A Fork in the Road? Korea and China’s One Belt, One Road Initiative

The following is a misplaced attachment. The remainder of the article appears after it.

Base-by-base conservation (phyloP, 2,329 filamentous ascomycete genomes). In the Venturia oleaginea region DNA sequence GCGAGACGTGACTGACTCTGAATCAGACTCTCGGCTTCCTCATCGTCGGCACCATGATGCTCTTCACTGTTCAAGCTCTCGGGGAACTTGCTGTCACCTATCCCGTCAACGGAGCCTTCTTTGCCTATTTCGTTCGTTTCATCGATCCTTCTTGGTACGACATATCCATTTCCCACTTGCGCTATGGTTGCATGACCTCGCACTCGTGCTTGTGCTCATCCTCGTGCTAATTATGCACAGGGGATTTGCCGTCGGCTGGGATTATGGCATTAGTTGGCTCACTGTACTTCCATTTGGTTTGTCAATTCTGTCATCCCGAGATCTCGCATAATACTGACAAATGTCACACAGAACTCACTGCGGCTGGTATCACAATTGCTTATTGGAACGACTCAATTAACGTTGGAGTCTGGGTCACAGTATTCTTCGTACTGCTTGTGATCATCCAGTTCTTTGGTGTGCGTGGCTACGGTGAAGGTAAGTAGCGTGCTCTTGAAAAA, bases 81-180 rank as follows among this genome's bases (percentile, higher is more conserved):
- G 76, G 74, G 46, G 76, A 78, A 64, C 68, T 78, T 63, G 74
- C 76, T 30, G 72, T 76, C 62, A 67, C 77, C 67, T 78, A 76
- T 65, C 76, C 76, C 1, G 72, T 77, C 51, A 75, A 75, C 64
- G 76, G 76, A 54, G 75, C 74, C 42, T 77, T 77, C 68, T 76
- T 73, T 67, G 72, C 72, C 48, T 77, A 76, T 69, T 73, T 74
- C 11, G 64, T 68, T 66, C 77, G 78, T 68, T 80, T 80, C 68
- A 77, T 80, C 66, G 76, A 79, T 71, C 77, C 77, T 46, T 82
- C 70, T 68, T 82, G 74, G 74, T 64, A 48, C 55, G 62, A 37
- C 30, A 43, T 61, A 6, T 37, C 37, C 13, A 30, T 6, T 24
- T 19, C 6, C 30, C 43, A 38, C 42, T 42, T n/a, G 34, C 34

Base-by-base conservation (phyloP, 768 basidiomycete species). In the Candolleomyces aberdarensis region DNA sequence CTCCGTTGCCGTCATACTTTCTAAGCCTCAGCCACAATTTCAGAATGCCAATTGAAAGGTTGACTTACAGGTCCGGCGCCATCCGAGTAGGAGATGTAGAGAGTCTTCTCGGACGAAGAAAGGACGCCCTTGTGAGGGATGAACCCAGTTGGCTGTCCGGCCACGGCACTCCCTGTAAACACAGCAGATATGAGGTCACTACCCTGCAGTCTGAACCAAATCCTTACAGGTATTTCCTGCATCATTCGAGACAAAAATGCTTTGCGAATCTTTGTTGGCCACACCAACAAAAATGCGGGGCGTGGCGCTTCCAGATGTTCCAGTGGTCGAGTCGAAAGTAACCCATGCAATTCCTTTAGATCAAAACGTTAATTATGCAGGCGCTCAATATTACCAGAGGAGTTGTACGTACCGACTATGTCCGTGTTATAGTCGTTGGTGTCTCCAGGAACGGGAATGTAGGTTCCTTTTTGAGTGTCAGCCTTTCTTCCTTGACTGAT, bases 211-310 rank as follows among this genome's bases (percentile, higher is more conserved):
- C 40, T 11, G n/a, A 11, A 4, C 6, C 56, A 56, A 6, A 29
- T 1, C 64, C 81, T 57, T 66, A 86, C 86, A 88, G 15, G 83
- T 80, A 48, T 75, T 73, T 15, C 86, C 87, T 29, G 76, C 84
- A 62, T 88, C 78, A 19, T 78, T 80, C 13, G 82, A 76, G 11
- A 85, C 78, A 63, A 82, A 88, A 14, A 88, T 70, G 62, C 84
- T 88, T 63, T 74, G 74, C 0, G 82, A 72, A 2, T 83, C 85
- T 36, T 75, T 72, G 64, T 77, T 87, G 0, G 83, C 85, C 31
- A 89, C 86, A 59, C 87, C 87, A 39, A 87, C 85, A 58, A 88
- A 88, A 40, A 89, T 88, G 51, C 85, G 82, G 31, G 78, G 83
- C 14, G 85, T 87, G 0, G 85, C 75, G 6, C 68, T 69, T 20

In 2013, two countries in East Asia launched their respective visions for an East-meets-West integrated region: China pronounced one of the most ambitious foreign economic strategies in modern times by any country, “One Belt, One Road” (OBOR), and South Korea launched the “Eurasia Initiative” (EAI). This paper examines the rationale, contours, implications, and possibilities for success of Korea’s EAI within the context of China’s OBOR, because a study of the former is incomplete without a clear understanding of the strategic political and economic motivations of the latter. This paper also draws conclusions about how EAI reflects South Korea’s national and regional aspirations, as well as the security implications for the relationship and interaction between the two countries’ alternate visions for a Eurasian continent. While Korean and Chinese visions superficially share a broad and similar goal of connecting two separate regions, ultimately their visions diverge fundamentally on conflicting understandings about national and regional security, and the political and economic roles that each country plays in achieving their ambitions.

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